Chipotle is the first to adopt this policy saying that food with GMO hasn't been proven safe for consumption and the environment. "There is a lot of debate about genetically modified foods," said Steve Ells, Chipotle's founder, chairman and co-chief executive, in a statement.
"Though many countries have already restricted or banned the use of GMO crops, it's clear that a lot of research is still needed before we can truly understand all of the implications of widespread GMO cultivation and consumption," he said. "While that debate continues, we decided to move to non-GMO ingredients."
The fast-growing Chipotle Mexican Grill, which has built its brand on "food with integrity", began disclosing the presence of controversial GMO ingredients in its food in March 2013, and promised to eliminate all of them.
The company announced Monday that it had achieved that goal in its 1,800 restaurants, including both Chipotle and its ShopHouse Southeast Asian Kitchen chain.
The company said government data shows that 94 percent of corn and 93 percent of soybeans grown in the US came from GMO strains in 2014, making it difficult for consumers to avoid consuming genetically engineered foods in restaurants or buying them at the grocery store.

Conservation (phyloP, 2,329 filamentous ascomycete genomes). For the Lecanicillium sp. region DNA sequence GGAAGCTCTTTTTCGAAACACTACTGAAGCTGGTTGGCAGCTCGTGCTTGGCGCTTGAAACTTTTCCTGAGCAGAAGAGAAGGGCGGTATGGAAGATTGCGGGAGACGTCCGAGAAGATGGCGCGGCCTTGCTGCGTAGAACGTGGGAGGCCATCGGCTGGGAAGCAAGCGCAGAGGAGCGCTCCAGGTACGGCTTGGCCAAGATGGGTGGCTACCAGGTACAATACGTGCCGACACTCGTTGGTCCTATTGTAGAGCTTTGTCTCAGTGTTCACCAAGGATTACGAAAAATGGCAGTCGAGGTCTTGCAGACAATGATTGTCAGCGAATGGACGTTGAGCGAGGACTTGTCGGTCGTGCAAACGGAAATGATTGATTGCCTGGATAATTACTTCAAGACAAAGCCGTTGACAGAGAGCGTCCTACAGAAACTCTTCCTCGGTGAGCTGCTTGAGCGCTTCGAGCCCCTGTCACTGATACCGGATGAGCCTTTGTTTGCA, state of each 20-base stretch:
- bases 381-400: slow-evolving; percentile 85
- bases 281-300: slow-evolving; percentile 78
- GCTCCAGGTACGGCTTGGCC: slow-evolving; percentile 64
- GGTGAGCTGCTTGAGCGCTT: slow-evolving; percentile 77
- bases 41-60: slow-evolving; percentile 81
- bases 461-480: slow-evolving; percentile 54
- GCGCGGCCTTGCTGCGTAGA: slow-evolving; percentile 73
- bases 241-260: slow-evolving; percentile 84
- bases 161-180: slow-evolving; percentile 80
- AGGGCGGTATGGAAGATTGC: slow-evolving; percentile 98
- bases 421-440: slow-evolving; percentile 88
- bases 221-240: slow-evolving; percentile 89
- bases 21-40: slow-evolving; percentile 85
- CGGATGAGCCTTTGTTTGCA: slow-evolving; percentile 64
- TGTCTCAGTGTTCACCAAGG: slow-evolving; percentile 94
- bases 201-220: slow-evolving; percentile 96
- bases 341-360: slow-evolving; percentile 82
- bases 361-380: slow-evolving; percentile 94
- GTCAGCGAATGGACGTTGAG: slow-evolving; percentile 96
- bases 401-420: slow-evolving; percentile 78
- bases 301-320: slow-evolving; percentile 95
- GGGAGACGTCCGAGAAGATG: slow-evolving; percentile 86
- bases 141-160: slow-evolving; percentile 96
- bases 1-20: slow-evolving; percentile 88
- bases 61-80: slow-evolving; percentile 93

Much of Chipotle's GMO use involved soybean oil, which it has now replaced with sunflower oil to cook its chips and taco shells, and rice bran oil for all other uses. None of the commercially available sunflower and rice bran oils are made with GMOs, it said.
The company also replaced GMO ingredients in its corn and flour tortillas with non-GMO alternatives. The Denver, Colorado-based company said the move to non-GMO ingredients did not significantly raise ingredient costs or force price-rises.
Chipotle also said it was moving toward removing the few remaining artificial ingredients from its menu, only found in its tortillas, such as preservatives and dough conditioners. Ells said that goal would be difficult to reach but new tortilla recipes were showing promise. Last week Chipotle posted $122.6 million in first-quarter earnings, a jump of 48 percent from a year ago.
But it forecasted slower sales growth for the full year, in part due to shortages of its popular pork carnitas dish since Chipotle suspended a pork supplier earlier this year over "inhumane" practices.
Shares in Chipotle were up almost one percent at 643.80 in morning trade on the New York Stock Exchange.